Archive | February, 2004

In today’s Salon, reporter Eric Bohlert further deconstructs Clear Channel’s recent born-again decency:

“But the pattern seems clear: Clear Channel turns a deaf ear to continuous complaints about its rampant consolidation and hardball business practices, but when Capitol Hill shows interest, the company springs into action.

‘They don’t want to be before Congress and they don’t want to be an issue in Washington because it’s bad for business,’ says Robert Unmacht, former publisher of the radio publication M Street Journal. ‘I have a tough time giving them credit for this indecency initiative because I think it’s all a reaction to Congress.”‘”

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Hello New Mediageek Readers

As it happens every so often, traffic to the site today is nearly triple the average, mostly due to people doing websearches regarding Bubba the Love Sponge’s firing and Clear Channel yanking Howard Stern off six whole stations.

To those of you encountering mediageek for the first time: welcome. If you came here thirsty for information about Bubba, Clear Channel, and poor ol’ Howie, I suggest you check out some of the archives, especially the media ownership archives. I think you’ll find it enlightening (or at least bothersome).

To the regular mediageek readers: thanks for tuning in, and I won’t let traffice go to my mediageekhead, because this time next week, it’ll just be you and me again.

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Somebody Gets It — Howard Stern Wasn’t Censored by Clear Channel, It’s a Power Play

Costa Tsiokos, who writes the blog The Critical ‘I’, nails what’s really behind Clear Channel’s removal of the Howard Stern show from 6 stations (out of 1200!):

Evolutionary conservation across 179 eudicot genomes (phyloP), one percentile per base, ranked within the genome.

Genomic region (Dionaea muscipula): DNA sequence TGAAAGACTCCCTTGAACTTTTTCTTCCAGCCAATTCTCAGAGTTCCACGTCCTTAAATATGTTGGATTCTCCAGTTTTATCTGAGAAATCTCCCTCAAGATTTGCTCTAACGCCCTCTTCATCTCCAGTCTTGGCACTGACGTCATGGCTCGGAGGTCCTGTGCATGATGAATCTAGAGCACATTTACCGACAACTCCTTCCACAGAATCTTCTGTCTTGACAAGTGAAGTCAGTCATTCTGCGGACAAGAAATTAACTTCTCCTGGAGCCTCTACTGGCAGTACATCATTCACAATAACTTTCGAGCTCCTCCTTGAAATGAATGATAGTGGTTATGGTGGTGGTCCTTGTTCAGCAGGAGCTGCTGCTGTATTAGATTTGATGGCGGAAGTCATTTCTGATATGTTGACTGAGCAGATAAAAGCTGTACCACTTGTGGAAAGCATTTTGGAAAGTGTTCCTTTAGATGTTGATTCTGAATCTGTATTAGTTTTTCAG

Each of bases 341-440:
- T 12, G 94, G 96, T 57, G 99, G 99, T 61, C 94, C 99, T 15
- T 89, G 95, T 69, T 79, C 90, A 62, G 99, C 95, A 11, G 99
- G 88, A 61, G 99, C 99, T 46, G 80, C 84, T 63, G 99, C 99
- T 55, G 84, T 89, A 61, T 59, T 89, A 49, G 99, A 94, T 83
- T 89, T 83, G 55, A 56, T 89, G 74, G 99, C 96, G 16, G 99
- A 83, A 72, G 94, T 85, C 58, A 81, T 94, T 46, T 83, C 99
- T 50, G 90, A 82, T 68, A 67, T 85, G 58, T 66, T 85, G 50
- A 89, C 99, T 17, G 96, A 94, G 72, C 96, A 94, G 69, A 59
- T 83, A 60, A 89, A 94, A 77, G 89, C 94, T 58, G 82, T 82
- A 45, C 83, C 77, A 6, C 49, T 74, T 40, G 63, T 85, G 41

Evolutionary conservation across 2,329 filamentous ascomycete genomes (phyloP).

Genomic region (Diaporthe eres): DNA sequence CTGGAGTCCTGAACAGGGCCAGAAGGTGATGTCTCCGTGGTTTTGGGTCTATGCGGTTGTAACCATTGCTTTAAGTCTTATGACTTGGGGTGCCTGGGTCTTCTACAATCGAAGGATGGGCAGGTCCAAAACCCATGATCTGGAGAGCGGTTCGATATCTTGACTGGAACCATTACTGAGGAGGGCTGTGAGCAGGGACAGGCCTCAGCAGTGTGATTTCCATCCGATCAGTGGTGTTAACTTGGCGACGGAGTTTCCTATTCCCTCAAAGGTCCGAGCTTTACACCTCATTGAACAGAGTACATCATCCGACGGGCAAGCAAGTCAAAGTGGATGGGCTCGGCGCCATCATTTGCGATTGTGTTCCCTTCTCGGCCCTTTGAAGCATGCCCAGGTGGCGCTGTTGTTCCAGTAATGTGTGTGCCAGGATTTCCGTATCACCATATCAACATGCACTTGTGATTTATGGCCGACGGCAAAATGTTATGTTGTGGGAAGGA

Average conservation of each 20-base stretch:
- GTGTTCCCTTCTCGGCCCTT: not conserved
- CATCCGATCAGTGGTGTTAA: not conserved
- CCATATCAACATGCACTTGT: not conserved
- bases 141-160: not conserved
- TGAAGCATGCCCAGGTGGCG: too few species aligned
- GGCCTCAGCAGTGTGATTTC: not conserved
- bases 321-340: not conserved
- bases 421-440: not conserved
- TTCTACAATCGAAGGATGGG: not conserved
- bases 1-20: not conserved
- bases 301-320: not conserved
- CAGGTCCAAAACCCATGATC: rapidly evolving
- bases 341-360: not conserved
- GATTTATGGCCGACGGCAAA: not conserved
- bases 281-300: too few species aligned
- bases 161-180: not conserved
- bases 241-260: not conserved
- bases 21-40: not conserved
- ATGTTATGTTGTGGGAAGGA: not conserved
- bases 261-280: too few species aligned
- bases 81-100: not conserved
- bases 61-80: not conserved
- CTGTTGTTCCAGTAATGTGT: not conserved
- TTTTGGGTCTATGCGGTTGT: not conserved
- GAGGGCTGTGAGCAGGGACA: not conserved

– Stern’s show is produced in partnership with Viacom, which owns Infinity Broadcasting, which is the second-largest radio network, behind–hello!–Clear Channel.

The same reaction to the Bubba firing applies here: I find it hard to believe that Clear Channel only now determined that a show like Howard Stern’s could be construed as objectionable. The motivation lies elsewhere, beyond a corporate impulse to conform to decency standards.

Clear Channel is orchestrating the current climate to put pressure on its chief rival, Viacom/Infinity. Much like the firing of Bubba was designed to appease the FCC and lead to a reduction in the levied fines, the Stern action is designed to give the appearance of “cracking down”, when it’s really an opportunistic power play.

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Real Broadcast Decency

With all this talk about broadcast indecency, such as the news that Clear Channel dropped Howard Stern from six stations today while instituting on-air decency standards, it gets me thinking about what’s really indecent, and what actually would be decent.

You know what would represent real decency on the part of the big radio giants, like Clear Channel?

It would be truly decent of them to sell off, say, half of their radio holdings. I think it would be truly decent of Clear Channel to look at every market where they have a stranglehold, owning 4, 6 or 8 stations, and decided that it was too much, and then gave away even just a few of those stations to the local community.

Deciding that near-monopoly power to homogenize the airwaves isn’t such a great thing would be really decent of them.